Psycho History

exploring history through the eyes of psychologists

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Harper Lee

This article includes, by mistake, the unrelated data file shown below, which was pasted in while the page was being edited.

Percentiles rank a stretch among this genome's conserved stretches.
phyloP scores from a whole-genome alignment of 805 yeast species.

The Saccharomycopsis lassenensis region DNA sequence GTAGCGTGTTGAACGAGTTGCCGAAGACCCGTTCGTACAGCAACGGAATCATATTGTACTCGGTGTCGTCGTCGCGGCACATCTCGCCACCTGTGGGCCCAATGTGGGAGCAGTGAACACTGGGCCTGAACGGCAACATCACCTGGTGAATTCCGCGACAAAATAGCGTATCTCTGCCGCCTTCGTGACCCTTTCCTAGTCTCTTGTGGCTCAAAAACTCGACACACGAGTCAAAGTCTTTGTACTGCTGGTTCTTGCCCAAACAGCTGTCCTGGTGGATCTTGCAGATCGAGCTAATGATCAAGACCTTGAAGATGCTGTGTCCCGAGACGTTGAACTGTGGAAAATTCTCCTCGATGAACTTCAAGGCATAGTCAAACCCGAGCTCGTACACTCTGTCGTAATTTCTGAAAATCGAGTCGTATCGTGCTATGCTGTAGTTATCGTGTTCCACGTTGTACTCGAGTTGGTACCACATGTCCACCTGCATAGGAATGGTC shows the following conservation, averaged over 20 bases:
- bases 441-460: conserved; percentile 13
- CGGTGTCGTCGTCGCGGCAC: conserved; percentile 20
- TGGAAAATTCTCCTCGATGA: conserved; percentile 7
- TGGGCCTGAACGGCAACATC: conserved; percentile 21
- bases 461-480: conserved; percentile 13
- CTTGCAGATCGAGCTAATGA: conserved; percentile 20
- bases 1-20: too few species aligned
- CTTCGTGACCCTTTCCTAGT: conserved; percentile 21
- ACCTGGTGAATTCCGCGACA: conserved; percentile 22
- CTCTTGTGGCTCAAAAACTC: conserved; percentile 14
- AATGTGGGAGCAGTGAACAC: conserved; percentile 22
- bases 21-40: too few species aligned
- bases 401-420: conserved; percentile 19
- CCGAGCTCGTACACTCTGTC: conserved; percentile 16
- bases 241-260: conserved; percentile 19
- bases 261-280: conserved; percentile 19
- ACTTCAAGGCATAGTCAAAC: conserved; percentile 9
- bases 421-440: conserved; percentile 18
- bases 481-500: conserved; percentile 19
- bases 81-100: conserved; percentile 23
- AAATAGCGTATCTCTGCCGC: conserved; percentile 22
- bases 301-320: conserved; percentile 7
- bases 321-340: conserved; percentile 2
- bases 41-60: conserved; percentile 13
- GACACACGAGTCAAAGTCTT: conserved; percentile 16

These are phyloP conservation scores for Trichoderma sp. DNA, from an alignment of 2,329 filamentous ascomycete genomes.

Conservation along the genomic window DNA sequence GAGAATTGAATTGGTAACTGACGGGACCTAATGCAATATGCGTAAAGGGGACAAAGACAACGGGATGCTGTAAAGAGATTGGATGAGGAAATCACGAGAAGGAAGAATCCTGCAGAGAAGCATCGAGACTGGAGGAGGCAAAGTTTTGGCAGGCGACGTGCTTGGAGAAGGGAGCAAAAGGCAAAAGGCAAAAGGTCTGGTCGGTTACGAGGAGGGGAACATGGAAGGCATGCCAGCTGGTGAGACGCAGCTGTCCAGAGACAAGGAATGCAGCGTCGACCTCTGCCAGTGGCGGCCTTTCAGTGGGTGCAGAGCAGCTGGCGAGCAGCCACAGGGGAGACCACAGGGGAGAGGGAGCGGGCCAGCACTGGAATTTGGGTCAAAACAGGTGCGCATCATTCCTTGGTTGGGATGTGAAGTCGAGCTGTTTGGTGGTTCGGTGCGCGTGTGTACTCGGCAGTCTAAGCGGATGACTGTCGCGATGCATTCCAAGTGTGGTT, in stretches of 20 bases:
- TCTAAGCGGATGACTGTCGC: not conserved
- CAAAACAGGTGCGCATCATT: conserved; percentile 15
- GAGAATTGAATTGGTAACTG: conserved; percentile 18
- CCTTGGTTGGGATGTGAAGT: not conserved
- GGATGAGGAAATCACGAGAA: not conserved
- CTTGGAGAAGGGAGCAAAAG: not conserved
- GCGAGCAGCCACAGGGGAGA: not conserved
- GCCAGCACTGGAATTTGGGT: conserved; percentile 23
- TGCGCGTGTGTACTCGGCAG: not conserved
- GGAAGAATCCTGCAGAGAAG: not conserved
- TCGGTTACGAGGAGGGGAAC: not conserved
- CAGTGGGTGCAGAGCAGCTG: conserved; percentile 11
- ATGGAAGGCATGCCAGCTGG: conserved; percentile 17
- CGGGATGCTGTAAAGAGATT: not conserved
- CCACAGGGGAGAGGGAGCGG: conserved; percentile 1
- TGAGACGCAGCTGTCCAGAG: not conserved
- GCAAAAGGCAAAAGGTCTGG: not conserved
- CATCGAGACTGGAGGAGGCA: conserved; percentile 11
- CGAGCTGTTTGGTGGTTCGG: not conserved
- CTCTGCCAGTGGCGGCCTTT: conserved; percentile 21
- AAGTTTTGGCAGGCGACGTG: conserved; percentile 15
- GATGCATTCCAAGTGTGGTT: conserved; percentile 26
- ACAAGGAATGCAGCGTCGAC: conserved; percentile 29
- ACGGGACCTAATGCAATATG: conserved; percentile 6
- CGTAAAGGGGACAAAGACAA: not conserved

It is natural for children to yearn for a mother figure in their lives. Motherless children are usually on opposite sides of the spectrum- either extremely responsible or very scattered; they could be very reserved or the "class clown" type. Either way, "all feel the need to find a home" (McDowell). Harper Lee, rejected by her mother, grew up in these extremes. Her mother "rarely talked to any of her four children," and cared more for playing the piano and cross stitching (Shields). In her biography, "Mockingbird, a portrait of Harper Lee," her motive is often that of trying to impress her mother or gain her attention. "She was trying to win her mother's attention by enrolling in a collage that was, in some ways, like the Alabama Girls' School [which her mother attended]" (Shields). She always wanted to feel loved and appreciated by her mother. In her book, "To Kill a Mockingbird", Scout, the character which represents Lee herself, explains that "My mother died when i was two, so i never felt her absence." (Lee). This demonstrates that as a child, Harper felt so extremely disconnected from her mother that she almost considered her to be dead. the lack of relationship between Lee and her mother caused her to feel rejected and unloved. Rejected children are often the ones "who struggle to "fit in" and are those who are different and unique from anyone else." (Dodge). This describes Harper Lee's childhood. While other girls wore dresses and bows, Lee played sports and wrestled with the boys in her blue overalls as the other girls watched in disgust. She spoke up boldly in class and greatly surpassed her peers in reading and writing. Her mother, Disgraced by her peculiar personality, distanced herself from her both physically and emotionally. She refused to love her because she tracked too much mud in the house, got her clothes too dirty, and got into too much trouble at school. The lack of a mother's love caused Lee to strive for her attention by through academics. Yet her desperate striving resulted in achievements that otherwise, would have never been realized. In the end, Lee's writing grew and her vocabulary was exquisite, but the rejection and negligence of her mother robbed her of the satisfaction she so desperately wanted. A parent's love can "make or break" a child, and in Lee's writing, it is made profoundly evident that often the child is left broken.